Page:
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Berkely, MO protestorss

Police try to control a crowd, Dec. 24, 2014, on the lot of a gas station following a shooting in Berkeley, Mo. David Carson/St. Louis Post-Dispatch/AP Photo

BERKELEY, Mo. (AP) — The mayor of the St. Louis suburb of Berkeley called for calm Wednesday after a white police officer killed a black 18-year-old who police said pointed a gun at him. The shooting reignited tensions that have lingered since the death of Michael Brown in neighboring Ferguson.

St. Louis County Police Chief Jon Belmar said the officer was questioning two men — one later identified as 18-year-old Antonio Martin — late Tuesday about a theft at a Berkeley convenience store when Martin pulled a 9mm handgun on the officer.

The officer stumbled backward but fired three shots, one of which struck Martin, Belmar said. No shots came from Martin's loaded gun, the chief said.

Martin died at the scene, though Belmar declined to specify where the fatal bullet hit Martin.

Berkeley is near Ferguson, Missouri, where white police officer Darren Wilson shot and killed Michael Brown, an unarmed, black 18-year-old, on Aug. 9, sparking weeks of sometimes violent demonstrations. A grand jury's decision to not charge Wilson last month in the shooting has spurred a nationwide movement to protest police brutality.

The 34-year-old, white Berkeley police officer, a six-year veteran of the police force in the 25,000-resident suburb, is on administrative leave pending an investigation, Belmar said. St. Louis County police and the city of Berkeley are investigating, Berkeley Mayor Theodore Hoskins said.

"He will carry the weight of this for the rest of his life, certainly for the rest of his career," Belmar said of the officer whose name was not immediately released. "There are no winners here."

The officer wasn't wearing his body camera, and his police cruiser's dashboard camera was not activated because the car's emergency lights were not on, Belmar said.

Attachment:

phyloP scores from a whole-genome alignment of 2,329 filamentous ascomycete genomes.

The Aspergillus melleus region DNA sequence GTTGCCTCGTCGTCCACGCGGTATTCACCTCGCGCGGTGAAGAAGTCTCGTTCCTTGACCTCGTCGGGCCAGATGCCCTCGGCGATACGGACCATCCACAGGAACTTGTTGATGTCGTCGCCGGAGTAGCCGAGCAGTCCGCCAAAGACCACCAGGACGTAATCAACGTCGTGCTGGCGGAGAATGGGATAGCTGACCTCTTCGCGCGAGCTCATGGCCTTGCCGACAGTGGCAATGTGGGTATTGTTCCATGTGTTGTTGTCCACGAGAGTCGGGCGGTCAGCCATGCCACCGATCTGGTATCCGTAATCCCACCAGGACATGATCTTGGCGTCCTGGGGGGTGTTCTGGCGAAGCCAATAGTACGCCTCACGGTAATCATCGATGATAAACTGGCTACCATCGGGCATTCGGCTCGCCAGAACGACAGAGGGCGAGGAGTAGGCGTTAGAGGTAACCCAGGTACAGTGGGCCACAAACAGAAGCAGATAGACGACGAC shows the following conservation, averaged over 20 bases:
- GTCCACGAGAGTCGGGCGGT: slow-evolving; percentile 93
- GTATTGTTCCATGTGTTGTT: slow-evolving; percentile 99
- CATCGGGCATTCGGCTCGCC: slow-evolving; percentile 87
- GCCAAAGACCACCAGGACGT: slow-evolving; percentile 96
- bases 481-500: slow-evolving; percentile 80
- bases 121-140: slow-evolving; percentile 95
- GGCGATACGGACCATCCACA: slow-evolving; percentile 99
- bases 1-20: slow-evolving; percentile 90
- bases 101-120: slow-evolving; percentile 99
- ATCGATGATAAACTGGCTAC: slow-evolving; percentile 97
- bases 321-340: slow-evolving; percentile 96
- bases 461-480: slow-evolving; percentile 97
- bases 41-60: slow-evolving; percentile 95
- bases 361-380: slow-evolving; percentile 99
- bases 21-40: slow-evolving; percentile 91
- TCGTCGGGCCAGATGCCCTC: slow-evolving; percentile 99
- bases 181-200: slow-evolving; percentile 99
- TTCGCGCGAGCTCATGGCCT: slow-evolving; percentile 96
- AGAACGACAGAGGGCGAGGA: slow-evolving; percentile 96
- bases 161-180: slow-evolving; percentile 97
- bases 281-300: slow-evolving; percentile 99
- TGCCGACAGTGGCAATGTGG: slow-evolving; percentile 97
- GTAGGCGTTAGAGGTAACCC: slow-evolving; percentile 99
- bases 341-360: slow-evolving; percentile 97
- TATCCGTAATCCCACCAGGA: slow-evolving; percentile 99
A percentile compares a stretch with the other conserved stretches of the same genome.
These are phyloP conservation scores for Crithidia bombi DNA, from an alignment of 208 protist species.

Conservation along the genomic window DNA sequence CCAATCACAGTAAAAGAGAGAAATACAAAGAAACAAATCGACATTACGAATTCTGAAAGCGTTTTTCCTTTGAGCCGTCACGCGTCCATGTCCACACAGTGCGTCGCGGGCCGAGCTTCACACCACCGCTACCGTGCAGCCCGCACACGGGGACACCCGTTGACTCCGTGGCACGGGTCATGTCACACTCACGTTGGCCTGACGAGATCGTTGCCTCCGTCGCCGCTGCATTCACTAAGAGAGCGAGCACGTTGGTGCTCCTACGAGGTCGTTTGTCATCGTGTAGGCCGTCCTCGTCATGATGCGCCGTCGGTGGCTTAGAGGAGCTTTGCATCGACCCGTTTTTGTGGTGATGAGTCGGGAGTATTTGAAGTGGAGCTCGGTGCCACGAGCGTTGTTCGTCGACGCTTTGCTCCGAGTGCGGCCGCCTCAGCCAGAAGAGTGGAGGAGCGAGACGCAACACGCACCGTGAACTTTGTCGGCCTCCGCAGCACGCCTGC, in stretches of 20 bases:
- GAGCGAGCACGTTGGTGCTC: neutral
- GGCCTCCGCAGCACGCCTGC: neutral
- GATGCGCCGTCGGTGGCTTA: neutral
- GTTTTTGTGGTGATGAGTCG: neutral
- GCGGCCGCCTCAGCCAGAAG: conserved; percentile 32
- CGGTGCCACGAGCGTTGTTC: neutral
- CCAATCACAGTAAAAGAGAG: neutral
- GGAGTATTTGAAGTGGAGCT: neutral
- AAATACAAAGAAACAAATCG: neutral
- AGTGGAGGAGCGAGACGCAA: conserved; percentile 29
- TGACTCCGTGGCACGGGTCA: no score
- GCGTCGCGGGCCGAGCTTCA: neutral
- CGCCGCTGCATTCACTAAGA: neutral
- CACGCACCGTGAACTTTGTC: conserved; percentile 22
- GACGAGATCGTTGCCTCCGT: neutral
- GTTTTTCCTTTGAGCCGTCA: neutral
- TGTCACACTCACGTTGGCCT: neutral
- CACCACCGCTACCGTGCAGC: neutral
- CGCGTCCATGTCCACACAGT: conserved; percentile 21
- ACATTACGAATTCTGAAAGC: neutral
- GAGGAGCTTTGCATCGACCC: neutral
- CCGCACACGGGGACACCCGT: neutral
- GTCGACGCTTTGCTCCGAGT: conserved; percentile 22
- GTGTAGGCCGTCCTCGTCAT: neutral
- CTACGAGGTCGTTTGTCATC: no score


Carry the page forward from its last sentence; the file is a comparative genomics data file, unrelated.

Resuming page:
Police released surveillance video from the parking lot outside the store. The nearly two-minute clip shows two young men leaving the store as a patrol car rolls up, and the officer gets out and speaks with them. About 90 seconds later, the video appears to show one of the men raising his arm, though what he is holding is difficult to see because they were several feet from the camera. Belmar said it was a 9mm handgun — loaded with one round in the chamber and five more in the magazine.

Police were searching for the other man, who fled on foot.

Martin's relatives were not immediately available for comment Wednesday. The address listed for Martin turned out to be a vacant, boarded-up home, and a neighbor told The Associated Press that the family had moved out some time ago. He said he wasn't sure where they moved.

It was the third fatal shooting of a black suspect by a white police officer in the St. Louis area since Brown was killed. Kajieme Powell, 25, was killed on Aug. 19 after approaching St. Louis officers with a knife. Vonderrit Myers, 18, was fatally shot on Oct. 8 after allegedly shooting at a St. Louis officer.

Each shooting has been met by protests, and a crowd quickly gathered late Tuesday in Berkeley. The demonstration involving about 300 people turned violent.

More than 50 police officers, some in riot gear, responded. Video showed some wrestling with protesters. Belmar said officers used pepper spray but not tear gas. Four people were arrested on charges of assaulting officers.

Belmar said three explosive devices, perhaps fireworks, were tossed near gas pumps, and some protesters threw rocks and bricks. One officer hit by a brick was treated for facial cuts, and another was treated for a leg injury sustained as he retreated from an explosive.

"I understand police officers have a job and have an obligation to go home to their families at the end of the night," said 36-year-old Orlando Brown, one of the protesters. "But do you have to treat every situation with lethal force? ... It's not a racial issue, or black or white. It's wrong or right."

Brown said he was pepper-sprayed during the protest and that his friend was among those arrested.

Hoskins said it is unfair for protesters to compare the Berkeley shooting to the Michael Brown case, noting there was no video of the fatal encounter in Ferguson. Ferguson also was criticized for having only three black officers on its 53-member force. Seventeen or 18 of Berkeley's 31 officers are black, as is the police chief and the city's top elected officials, said Hoskins, who is black.

Hoskins' news conference was interrupted by a pointed exchange with Jason Keith Coleman, a black Baptist minister who insisted the shooting was the latest example of deadly aggression by "trigger-happy" police toward blacks.

"Call it what it is — a police officer has killed another black man and this has got to stop," Coleman shouted at the mayor.

"Everybody don't die the same," Hoskins countered. "Some people die because they initiate it, and at this point, our review suggests police did not initiate it."

Belmar said Martin had a criminal record that included three assault charges and others for armed robbery, armed criminal action and unlawful use of a weapon.

Some protesters questioned why the officer couldn't use pepper spray or a stun gun.

"Frankly, that's unreasonable," Belmar said. "When we had somebody pointing a gun at a police officer, there's not a lot of time."

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